I’ve seen my name published in the bylines of the hundreds of newspaper articles I wrote before giving up the Dream That Was Supposed to Pay the Bills. That was the plan, you know. The paycheck was supposed to fund the Dream That Included Me and a Book with My Words.
Funny thing, that dream. It might have worked had I gone into teaching kindergartners (maybe that’s why I decided to homeschool?) because playing with and teaching the youngest and most eager has always brought a smile to my heart. The plan may also have worked had I become a secretary, zoologist, or rocket scientist (none of which I am actually qualified for, mind you. Especially the secretary thing. That one requires spelling skills and typos get you fired.)
Instead, the plan blew up in my face because my brain was numb at the end of the day from manipulating words into ideas that formed moving pictures that told Other People’s stories. Sometimes I wrote about the sweet and uplifting. Others, I wrote about the sad and those left behind. I once stood next to a man being tried for murder. He was accused of (and eventually convicted of) sexually assaulting and then killing a teen girl in the small city in which I worked as city editor of the newspaper. Reporters are supposed to be objective, and I was in my coverage of the trial. It was just the facts, m’am. Please and thank you.
He scared the living hell out of me. I felt cold standing so close to him. But there was nowhere else to sit and I needed to be up close to get the quotes for the story. I didn’t breathe until I left the courtroom. I didn’t begin to feel warmth until hours later.
Coming home every night after days like that left me no emotional head space for my own writing. There was no time to figure out what my message was. All the desire in the world to be “discovered” and a book deal handed to me like the lucky bloggers turned authors so many of us have come to know and love through their stories wasn’t going to make things happen for me because I lacked the focus, drive, and determination to make it happen myself.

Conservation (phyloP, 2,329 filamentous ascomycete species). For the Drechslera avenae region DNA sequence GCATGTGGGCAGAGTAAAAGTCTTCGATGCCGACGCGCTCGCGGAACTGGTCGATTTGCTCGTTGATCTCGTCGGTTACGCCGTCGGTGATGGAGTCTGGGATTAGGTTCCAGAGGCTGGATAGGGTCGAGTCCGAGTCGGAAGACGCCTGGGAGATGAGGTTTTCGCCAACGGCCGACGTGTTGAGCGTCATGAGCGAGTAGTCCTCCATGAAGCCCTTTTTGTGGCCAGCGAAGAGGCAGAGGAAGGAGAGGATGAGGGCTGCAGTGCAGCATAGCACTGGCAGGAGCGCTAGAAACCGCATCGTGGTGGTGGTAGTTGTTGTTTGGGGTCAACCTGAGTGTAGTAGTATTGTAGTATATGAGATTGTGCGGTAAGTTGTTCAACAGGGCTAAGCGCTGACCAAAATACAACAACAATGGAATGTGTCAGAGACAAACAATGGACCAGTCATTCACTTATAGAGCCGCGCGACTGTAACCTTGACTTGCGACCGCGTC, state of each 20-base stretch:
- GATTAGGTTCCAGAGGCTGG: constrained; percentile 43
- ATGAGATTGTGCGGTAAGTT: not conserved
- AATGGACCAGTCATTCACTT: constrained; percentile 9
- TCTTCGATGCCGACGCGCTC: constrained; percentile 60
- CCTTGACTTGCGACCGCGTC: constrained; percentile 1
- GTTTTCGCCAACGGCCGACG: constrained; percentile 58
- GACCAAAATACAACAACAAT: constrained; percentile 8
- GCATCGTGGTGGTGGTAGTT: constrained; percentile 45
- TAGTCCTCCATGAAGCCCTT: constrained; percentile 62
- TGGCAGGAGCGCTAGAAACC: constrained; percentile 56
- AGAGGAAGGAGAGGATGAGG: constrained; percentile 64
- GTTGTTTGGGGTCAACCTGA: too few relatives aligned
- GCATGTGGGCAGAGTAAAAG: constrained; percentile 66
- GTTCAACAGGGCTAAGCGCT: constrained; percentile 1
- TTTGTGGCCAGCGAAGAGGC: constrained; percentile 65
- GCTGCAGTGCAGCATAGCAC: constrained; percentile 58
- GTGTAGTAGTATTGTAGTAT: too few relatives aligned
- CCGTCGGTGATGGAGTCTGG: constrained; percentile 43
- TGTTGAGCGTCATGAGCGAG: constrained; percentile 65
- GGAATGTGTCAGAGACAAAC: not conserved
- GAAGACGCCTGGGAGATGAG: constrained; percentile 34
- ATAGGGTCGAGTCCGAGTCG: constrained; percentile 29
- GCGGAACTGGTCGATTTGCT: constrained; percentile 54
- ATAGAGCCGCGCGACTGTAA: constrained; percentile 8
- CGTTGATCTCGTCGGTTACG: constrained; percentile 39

And because I was afraid.
What does she think she has to say? That’s what people would think.
I’ve read better. That’s what they would say.
So I let self doubt trump self worth and I let myself hide behind life itself. I got married. I had a horrible pregnancy. I had a baby. I became a stay at home mom. I lost my father four weeks before I turned 30. I moved 2,500 miles to the desert. I moved 3,000 miles away from the desert because it turns out I’m allergic to the entire southern border.
And the dishwasher always needs to be emptied, restocked, and emptied again.
Write a book? Get an agent? Get a book deal and feel validation from somewhere other than my own head? Maybe, eventually, on the last one. I got the agent after writing the book that is still just a manuscript on her desk because I am not famous enough to convince a publisher to make it into a book. Maybe one day it will sell. Maybe it won’t. Either way, I have moved on to what I realized was the path I had carved out for myself long ago.
Writing non-fiction is like peeling an onion, you see. First you slice the onion in half to make it easier to handle. Then you start to peel back the layers quickly, like taking off a band-aid, because any slower and the tears would pour out even faster. The sting of the onion is always stronger than you had thought it would be and now your mascara looks like shit and you’re wondering if adding the onion to the sauce simmering on the stove was really necessary. You do have onion powder, after all. That would be easier. But it wouldn’t taste as good because then the simmering sauce would be served without your tears blended into the flavor and you know that because you’ve taken the easy way out before.
So you keep going. And it’s worth it.
I’ve seen my name published in newspapers and magazines. I even had a book “published” by my elementary library when I was in the 6th grade and puffed up with pride each time I learned it had been checked out. I’ve hit publish on thousands of blog posts in the time since I learned that I could share my words when and how I wanted. Almost always, it never satisfied because I was relying on the onion powder instead of working my way through the onion.
Self-deprecating humor and jokes about my fat ass to hide behind because I hate fucking up my mascara.
See what I just did there?
I’ve always said that fate makes you wait for things that are meant to happen until you are ready for them to happen. And she’s hell-bent on making sure I figure my shit out before she claps ‘cuz I got it and passes me a tissue to wipe away the onion’s tears. So I peel away a layer and find my voice. Another and I see the beginning of an idea. Yet another and I’ve found the confidence to reach out to writers and bloggers I wouldn’t have been brave enough to approach yesterday. Another still and I’m making the sign of the cross as I hold my breath and hit publish and Fate hands me the tissue box and I am proud. I am honored. I am surrounded by the brilliance and honesty and strength and beauty in the words of those I respect and admire. And I smile because my name is on a book.
A book with my words. A book with words shared by 14 other women.
Dreams are now reality and dinner will be fabulous.